Density Functional Theory calculations were performed using the Perdew-Burke-Ernzerhof22 exchange and correlation functional (abbreviated as PBE) within the generalized gradient approximation (GGA). The PBE functional was shown to yield generally very reliable results for anatase. In the calculations we considered a 4 × 5 (15.104 Å × 18.880 Å) surface supercell and a vacuum slab of 19.0 Å to separate the periodic images along the direction of the surface normal. We utilized the spin-restricted formalism when no surface defects were taken into consideration. In the case of surfaces containing O-vacancies we performed spin-polarized calculations with fixed triplet multiplicity, since it was shown that removal of a single oxygen atom from the anatase crystal results in the formation of a biradical in the electronic ground state20. The wave functions were expanded in plane waves applying the kinetic energy cutoff of 50 Ry, whereas a cutoff of 200 Ry was used for the augmented density. The minimum energy path leading to the surface-assisted glycolaldehyde formation was obtained with the Nudged Elastic Band method40. During this procedure 16 intermediate images were optimized on the path leading from the adsorbed substrates to the products. Additional single point computations with the HSE06 range-separated functional41 were performed on the PBE-optimized geometries to test the reliability of the generalized gradient approximation in estimating the relative energy differences. In the utilized HSE06 functional 25% of exact Hartree-Fock exchange was mixed with 75% of the PBE exchange in the short-range part, whereas the long-range part of the exchange potential was essentially described by PBE terms. The corresponding kinetic energy cutoff for the exact exchange operator calculations was set to 50 Ry. Electron-core interactions in both the PBE and HSE06 computations were described using the Troullier-Martins norm-conserving pseudopotentials42. The QUANTUM ESPRESSO package was used for all computations described above21.

Additional Information

How to cite this article: Civiš, S. et al. TiO2-catalyzed synthesis of sugars from formaldehyde in extraterrestrial impacts on the early Earth. Sci. Rep. 6, 23199; doi: 10.1038/srep23199 (2016).

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  • Updated online 20 June 2016

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We thank professor Rutger van Santen for helpful discussions. This research has been financially supported by the Ministry of Education, Youth and Sports of the Czech Republic under the project CEITEC 2020 (LQ1601). The authors would like also to thank the PALS facility for supporting the experiments, particularly Dr. Jiří Skála, Ing. Jiří Ullschmied, Pavel Prchal, and Jakub Mareš. We also thank the Ministry of Education, Youth and Sports of the Czech Republic for supporting the PALS infrastructure operation in the framework of the project LM 2010014. The calculations have been partially carried out on the Cartesius supercomputer at SURFsara, within the project SH-203-14. B.Sz and D.S. would like to acknowledge the support by a statutory activity subsidy from the Polish Ministry of Science and Higher Education for the Faculty of Chemistry and for the Faculty of Mechanical and Power Engineering of Wroclaw University of Technology for year 2016. B.Sz. and D.S. would like to acknowledge the Interdisciplinary Centre for Mathematical and Computational Modeling (ICM) and Wroclaw Center of Networking and Supercomputing (WCSS) for providing the access to supercomputer facilities (grant nr. G56-4).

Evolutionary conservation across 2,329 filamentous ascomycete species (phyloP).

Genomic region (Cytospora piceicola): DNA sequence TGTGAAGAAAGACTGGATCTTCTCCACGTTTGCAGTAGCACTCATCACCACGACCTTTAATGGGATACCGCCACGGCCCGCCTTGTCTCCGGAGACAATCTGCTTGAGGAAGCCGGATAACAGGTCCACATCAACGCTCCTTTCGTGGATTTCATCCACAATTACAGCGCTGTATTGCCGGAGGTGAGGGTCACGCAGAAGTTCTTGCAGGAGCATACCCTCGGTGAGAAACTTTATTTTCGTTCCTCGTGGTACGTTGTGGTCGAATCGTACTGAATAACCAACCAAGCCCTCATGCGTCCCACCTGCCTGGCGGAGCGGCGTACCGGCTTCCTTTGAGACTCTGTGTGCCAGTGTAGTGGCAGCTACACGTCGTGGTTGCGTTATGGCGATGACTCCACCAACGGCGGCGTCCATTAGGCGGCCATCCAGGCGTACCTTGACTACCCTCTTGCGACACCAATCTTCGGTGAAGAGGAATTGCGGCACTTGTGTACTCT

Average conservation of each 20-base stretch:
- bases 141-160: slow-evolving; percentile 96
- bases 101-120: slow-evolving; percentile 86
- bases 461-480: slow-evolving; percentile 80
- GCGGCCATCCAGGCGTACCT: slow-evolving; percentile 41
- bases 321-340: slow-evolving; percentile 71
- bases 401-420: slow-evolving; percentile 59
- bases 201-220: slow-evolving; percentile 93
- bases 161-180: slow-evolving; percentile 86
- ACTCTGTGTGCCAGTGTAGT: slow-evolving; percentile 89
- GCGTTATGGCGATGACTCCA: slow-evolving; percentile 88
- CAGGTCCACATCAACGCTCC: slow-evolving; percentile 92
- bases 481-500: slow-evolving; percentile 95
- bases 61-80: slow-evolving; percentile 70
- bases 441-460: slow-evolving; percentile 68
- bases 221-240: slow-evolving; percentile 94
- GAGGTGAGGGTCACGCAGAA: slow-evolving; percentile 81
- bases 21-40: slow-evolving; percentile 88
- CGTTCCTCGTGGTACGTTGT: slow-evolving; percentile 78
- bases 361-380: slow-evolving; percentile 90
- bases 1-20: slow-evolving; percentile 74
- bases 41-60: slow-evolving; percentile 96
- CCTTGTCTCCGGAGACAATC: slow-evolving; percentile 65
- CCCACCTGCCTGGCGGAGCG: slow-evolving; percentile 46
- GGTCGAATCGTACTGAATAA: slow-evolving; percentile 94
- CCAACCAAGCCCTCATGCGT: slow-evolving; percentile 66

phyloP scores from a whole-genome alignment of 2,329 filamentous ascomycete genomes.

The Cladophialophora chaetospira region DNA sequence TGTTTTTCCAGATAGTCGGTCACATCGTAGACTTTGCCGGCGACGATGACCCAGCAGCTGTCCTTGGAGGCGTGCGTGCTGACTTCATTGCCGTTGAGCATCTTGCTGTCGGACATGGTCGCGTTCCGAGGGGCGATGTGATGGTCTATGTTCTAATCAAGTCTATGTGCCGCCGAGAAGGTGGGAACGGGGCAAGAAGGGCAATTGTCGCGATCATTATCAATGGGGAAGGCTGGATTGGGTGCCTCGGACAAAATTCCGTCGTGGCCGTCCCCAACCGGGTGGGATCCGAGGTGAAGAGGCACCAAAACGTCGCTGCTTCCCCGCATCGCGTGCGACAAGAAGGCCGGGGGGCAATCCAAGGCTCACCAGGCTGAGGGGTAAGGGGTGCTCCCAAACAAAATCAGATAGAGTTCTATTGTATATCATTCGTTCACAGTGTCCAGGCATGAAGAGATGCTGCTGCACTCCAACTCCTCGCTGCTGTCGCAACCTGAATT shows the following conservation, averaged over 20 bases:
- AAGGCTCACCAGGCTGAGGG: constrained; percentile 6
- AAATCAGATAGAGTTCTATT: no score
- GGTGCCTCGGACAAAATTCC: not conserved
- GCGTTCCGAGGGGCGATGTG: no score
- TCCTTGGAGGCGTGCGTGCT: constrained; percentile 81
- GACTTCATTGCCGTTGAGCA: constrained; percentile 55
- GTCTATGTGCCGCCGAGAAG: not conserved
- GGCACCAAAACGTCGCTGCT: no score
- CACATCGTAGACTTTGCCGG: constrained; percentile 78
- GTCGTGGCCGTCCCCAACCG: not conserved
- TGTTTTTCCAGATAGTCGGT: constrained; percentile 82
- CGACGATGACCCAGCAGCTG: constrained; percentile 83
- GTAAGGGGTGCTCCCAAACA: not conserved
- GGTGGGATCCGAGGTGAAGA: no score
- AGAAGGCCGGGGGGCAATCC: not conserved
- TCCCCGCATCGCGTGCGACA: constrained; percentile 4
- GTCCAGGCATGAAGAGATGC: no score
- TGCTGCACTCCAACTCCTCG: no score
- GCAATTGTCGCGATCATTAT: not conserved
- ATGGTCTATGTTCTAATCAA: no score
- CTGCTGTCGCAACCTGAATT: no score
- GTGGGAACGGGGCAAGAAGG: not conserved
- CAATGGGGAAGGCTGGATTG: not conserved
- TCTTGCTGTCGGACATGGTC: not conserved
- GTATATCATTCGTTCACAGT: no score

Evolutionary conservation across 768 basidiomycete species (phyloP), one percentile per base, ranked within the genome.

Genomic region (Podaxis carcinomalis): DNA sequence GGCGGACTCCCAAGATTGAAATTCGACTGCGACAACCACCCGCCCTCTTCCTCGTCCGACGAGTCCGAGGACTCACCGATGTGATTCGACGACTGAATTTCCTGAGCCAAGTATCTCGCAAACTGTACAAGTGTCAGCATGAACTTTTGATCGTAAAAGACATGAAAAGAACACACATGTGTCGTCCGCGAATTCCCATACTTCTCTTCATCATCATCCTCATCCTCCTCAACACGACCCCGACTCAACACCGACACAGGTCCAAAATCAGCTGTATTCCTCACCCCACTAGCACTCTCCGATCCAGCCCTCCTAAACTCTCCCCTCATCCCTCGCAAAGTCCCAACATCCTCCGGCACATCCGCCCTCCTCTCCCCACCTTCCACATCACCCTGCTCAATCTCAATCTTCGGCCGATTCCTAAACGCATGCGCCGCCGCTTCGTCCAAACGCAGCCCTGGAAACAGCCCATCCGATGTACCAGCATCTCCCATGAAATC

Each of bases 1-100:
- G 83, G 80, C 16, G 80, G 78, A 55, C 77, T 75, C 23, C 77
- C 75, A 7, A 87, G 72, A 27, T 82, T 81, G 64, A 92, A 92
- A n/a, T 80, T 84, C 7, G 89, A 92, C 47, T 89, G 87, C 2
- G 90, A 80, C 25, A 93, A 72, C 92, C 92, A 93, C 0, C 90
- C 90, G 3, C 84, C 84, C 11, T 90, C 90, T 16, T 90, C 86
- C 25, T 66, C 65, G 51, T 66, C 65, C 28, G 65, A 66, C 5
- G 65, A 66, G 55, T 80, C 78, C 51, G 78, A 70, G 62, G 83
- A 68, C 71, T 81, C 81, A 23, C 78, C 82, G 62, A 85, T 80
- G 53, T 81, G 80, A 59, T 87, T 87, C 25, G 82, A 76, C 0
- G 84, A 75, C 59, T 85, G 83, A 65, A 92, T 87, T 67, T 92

Author information

Author notes

    • Svatopluk Civiš
    •  & Rafał Szabla

    These authors contributed equally to this work.


  1. J. Heyrovský Institute of Physical Chemistry, Academy of Sciences of the Czech Republic, Dolejškova 3, CZ–182 23 Prague 8, Czech Republic

    • Svatopluk Civiš
    • , Ondřej Ivanek
    • , Antonín Knížek
    • , Petr Kubelík
    •  & Martin Ferus
  2. Institute of Biophysics, Academy of Sciences of the Czech Republic, Královopolská 135, CZ–612 65 Brno, Czech Republic

    • Rafał Szabla
    • , Jiří Šponer
    •  & Judit E. Šponer
  3. Inorganic Materials Chemistry, Department of Chemical Engineering and Chemistry, Eindhoven University of Technology, Den Dolech 2, 5612 AZ Eindhoven, The Netherlands

    • Bartłomiej M. Szyja
  4. Division of Fuels Chemistry and Technology, Faculty of Chemistry, Wrocław University of Technology, Gdańska 7/9, 50-344 Wrocław, Poland

    • Bartłomiej M. Szyja
  5. Faculty of Mechanical and Power Engineering, Wrocław University of Technology, Ul. Wybrzeże Wyspiańskiego 27, 50-370, Wrocław

    • Daniel Smykowski
  6. CEITEC – Central European Institute of Technology, Masaryk University, Campus Bohunice, Kamenice 5, CZ–62500 Brno, Czech Republic

    • Jiří Šponer
    •  & Judit E. Šponer
  7. Institute of Physics, Czech Academy of Sciences, Na Slovance 2, 182 21 Prague 8, Czech Republic

    • Petr Kubelík


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J.E.Š. and M.F. invented research; S.C., R.S., B.M.S., D.S., O.I., A.K. and P.K. performed research; J.E.Š., M.F., R.S. and J.Š. wrote the paper.

Competing interests

The authors declare no competing financial interests.

Corresponding authors

Correspondence to Martin Ferus or Judit E. Šponer.